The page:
Prescribing tamoxifen in primary care for the prevention of breast cancer: a national online survey of GPs’ attitudes

Overview of attention for article published in British Journal of General Practice, February 2017
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  • In the top 5% of all research outputs scored by Altmetric
  • One of the highest-scoring outputs from this source (#1 of 1,782)
  • High Attention Score compared to outputs of the same age (99th percentile)
  • High Attention Score compared to outputs of the same age and source (98th percentile)

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86 news outlets
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1 blog
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15 tweeters
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1 Facebook page

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2 Mendeley
Title
Prescribing tamoxifen in primary care for the prevention of breast cancer: a national online survey of GPs’ attitudes
Published in
British Journal of General Practice, February 2017
DOI 10.3399/bjgp17x689377
Pubmed ID
Authors

Samuel G Smith, Robbie Foy, Jennifer A McGowan, Lindsay C Kobayashi, Andrea de Censi, Karen Brown, Lucy Side, Jack Cuzick

Abstract

The cancer strategy for England (2015-2020) recommends GPs prescribe tamoxifen for breast cancer primary prevention among women at increased risk. To investigate GPs' attitudes towards prescribing tamoxifen. In an online survey, GPs in England, Northern Ireland, and Wales (n = 928) were randomised using a 2 × 2 between-subjects design to read one of four vignettes describing a healthy patient seeking a tamoxifen prescription. In the vignette, the hypothetical patient's breast cancer risk (moderate versus high) and the clinician initiating the prescription (GP prescriber versus secondary care clinician [SCC] prescriber) were manipulated in a 1:1:1:1 ratio. Outcomes were willingness to prescribe, comfort discussing harms and benefits, comfort managing the patient, factors affecting the prescribing decision, and awareness of tamoxifen and the National Institute for Health and Care Excellence (NICE) guideline CG164. Half (51.7%) of the GPs knew tamoxifen can reduce breast cancer risk, and one-quarter (24.1%) were aware of NICE guideline CG164. Responders asked to initiate prescribing (GP prescriber) were less willing to prescribe tamoxifen than those continuing a prescription initiated in secondary care (SCC prescriber) (68.9% versus 84.6%, P<0.001). The GP prescribers reported less comfort discussing tamoxifen (53.4% versus 62.5%, P = 0.01). GPs willing to prescribe were more likely to be aware of the NICE guideline (P = 0.039) and to have acknowledged the benefits of tamoxifen (P<0.001), and were less likely to have considered its off-licence status (P<0.001). Initiating tamoxifen prescriptions for preventive therapy in secondary care before asking GPs to continue the patient's care may overcome some prescribing barriers.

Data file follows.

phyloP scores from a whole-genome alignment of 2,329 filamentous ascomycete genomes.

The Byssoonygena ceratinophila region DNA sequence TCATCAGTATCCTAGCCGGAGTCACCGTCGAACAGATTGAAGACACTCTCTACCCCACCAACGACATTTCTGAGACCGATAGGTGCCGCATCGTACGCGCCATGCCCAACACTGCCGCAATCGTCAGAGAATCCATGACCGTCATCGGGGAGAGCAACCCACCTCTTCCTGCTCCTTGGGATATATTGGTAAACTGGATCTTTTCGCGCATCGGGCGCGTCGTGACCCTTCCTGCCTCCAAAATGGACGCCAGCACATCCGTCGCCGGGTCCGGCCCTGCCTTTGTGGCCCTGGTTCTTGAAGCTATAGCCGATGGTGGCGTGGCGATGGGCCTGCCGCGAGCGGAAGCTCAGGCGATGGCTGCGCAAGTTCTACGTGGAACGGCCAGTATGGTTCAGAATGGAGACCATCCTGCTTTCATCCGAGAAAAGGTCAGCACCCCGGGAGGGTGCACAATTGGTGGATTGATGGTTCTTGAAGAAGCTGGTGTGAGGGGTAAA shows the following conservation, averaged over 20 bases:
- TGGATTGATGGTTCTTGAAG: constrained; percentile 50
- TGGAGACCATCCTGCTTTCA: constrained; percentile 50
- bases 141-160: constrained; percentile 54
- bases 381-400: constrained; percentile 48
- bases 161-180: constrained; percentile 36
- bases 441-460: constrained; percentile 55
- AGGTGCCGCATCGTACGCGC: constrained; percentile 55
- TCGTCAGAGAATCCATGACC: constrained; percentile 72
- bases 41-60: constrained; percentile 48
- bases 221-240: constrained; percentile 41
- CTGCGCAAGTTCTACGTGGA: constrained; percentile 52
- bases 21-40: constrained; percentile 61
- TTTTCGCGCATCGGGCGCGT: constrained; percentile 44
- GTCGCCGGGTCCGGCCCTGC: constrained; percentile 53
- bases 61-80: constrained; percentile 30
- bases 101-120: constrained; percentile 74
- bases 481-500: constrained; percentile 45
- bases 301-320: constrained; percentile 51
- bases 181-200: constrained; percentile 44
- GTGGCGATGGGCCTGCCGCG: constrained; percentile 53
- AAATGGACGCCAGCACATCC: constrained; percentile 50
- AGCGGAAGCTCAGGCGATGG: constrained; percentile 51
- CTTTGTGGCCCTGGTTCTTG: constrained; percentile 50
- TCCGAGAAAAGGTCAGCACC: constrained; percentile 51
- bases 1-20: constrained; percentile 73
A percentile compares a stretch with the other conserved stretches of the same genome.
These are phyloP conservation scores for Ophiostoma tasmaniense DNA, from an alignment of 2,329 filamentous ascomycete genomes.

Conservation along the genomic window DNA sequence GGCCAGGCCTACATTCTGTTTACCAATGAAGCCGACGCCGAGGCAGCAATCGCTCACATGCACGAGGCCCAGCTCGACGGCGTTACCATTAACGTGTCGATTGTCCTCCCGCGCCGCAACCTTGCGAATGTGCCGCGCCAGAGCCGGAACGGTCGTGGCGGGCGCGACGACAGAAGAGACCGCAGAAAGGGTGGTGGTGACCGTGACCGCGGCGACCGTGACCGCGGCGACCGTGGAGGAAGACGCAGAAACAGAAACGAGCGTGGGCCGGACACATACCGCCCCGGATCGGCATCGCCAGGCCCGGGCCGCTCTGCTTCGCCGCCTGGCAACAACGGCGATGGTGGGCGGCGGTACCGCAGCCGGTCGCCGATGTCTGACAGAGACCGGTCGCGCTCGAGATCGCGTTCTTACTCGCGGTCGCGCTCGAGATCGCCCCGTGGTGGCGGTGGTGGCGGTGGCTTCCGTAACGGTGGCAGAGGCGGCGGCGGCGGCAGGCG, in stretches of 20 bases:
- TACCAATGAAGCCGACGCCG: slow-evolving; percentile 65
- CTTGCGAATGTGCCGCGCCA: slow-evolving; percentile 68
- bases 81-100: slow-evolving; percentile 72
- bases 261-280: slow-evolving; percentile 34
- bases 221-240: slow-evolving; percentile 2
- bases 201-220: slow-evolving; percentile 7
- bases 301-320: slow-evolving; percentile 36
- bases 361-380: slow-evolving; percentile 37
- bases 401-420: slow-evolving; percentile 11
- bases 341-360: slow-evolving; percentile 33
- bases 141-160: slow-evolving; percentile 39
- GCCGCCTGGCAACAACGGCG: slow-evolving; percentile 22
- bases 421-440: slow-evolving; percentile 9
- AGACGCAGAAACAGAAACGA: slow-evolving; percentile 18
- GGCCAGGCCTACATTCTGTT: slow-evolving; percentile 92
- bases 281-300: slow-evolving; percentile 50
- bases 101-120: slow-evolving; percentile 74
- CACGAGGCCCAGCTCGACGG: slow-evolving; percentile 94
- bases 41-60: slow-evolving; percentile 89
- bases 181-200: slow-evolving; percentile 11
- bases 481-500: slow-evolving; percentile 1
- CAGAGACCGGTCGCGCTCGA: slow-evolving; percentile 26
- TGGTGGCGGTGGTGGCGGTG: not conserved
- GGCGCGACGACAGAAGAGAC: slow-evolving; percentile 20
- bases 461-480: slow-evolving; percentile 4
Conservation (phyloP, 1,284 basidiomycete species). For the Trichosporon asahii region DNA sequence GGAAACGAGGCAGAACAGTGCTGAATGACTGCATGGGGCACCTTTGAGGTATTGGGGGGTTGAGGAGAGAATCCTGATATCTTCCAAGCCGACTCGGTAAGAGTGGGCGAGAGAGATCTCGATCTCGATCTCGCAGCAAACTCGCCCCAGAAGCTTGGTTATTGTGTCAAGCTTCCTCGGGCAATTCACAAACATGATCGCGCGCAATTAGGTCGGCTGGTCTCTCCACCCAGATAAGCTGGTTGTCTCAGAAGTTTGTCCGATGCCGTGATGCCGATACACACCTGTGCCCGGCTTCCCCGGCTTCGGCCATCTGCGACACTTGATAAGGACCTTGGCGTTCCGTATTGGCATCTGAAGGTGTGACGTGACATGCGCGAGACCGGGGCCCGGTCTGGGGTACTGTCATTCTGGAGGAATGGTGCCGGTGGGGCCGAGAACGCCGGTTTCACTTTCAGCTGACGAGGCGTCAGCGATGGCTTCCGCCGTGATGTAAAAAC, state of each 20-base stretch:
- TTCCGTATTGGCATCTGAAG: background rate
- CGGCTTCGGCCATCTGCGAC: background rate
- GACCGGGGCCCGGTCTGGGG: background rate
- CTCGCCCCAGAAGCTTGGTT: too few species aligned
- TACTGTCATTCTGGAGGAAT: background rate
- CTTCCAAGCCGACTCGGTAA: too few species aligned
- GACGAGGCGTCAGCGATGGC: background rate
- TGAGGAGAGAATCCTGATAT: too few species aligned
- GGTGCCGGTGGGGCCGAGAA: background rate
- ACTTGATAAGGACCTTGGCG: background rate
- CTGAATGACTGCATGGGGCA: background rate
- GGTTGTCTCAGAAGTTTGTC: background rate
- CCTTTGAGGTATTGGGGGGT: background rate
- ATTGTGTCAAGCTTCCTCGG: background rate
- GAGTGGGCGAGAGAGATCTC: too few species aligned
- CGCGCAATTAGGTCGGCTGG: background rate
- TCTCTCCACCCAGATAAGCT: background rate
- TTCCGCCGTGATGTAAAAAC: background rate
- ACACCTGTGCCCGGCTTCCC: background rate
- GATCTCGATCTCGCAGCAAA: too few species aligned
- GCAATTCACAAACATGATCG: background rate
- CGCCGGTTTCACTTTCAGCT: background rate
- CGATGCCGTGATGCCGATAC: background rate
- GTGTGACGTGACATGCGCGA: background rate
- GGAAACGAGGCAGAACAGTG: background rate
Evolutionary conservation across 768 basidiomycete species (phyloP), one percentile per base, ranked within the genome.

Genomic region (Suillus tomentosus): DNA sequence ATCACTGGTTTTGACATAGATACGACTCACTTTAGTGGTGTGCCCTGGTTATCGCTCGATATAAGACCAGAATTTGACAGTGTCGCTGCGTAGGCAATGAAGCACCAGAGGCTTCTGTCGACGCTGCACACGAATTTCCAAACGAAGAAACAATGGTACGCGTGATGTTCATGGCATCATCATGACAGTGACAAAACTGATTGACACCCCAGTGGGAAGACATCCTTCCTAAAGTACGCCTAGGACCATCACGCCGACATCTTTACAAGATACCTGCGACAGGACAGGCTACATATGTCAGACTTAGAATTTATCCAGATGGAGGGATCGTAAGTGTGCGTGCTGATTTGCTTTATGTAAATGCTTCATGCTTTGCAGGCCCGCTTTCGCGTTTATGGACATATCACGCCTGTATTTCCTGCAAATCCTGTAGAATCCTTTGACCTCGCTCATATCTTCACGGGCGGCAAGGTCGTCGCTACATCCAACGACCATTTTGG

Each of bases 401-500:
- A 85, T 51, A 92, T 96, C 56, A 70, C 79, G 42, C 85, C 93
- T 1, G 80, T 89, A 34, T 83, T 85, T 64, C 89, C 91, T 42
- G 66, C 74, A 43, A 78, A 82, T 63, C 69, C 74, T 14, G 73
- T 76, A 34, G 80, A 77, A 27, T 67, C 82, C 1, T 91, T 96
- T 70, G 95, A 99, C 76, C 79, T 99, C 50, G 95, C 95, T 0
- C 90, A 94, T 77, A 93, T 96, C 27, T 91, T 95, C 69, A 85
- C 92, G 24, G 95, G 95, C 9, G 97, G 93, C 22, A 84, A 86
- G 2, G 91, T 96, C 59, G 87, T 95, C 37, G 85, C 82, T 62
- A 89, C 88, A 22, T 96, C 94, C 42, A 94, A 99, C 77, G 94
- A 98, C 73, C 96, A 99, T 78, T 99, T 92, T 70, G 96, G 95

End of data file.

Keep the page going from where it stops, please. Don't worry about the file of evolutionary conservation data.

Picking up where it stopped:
Twitter Demographics

The data shown below were collected from the profiles of 15 tweeters who shared this research output. Click here to find out more about how the information was compiled.

Mendeley readers

The data shown below were compiled from readership statistics for 2 Mendeley readers of this research output. Click here to see the associated Mendeley record.

Geographical breakdown

Country Count As %
Unknown 2 100%

Demographic breakdown

Readers by professional status Count As %
Researcher 1 50%
Other 1 50%
Readers by discipline Count As %
Psychology 1 50%
Medicine and Dentistry 1 50%

Attention Score in Context

This research output has an Altmetric Attention Score of 705. This is our high-level measure of the quality and quantity of online attention that it has received. This Attention Score, as well as the ranking and number of research outputs shown below, was calculated when the research output was last mentioned on 21 March 2017.
All research outputs
#3,185
of 7,578,098 outputs
Outputs from British Journal of General Practice
#1
of 1,782 outputs
Outputs of similar age
#372
of 229,790 outputs
Outputs of similar age from British Journal of General Practice
#1
of 79 outputs
Altmetric has tracked 7,578,098 research outputs across all sources so far. Compared to these this one has done particularly well and is in the 99th percentile: it's in the top 5% of all research outputs ever tracked by Altmetric.
So far Altmetric has tracked 1,782 research outputs from this source. They typically receive more attention than average, with a mean Attention Score of 9.0. This one has done particularly well, scoring higher than 99% of its peers.
Older research outputs will score higher simply because they've had more time to accumulate mentions. To account for age we can compare this Altmetric Attention Score to the 229,790 tracked outputs that were published within six weeks on either side of this one in any source. This one has done particularly well, scoring higher than 99% of its contemporaries.
We're also able to compare this research output to 79 others from the same source and published within six weeks on either side of this one. This one has done particularly well, scoring higher than 98% of its contemporaries.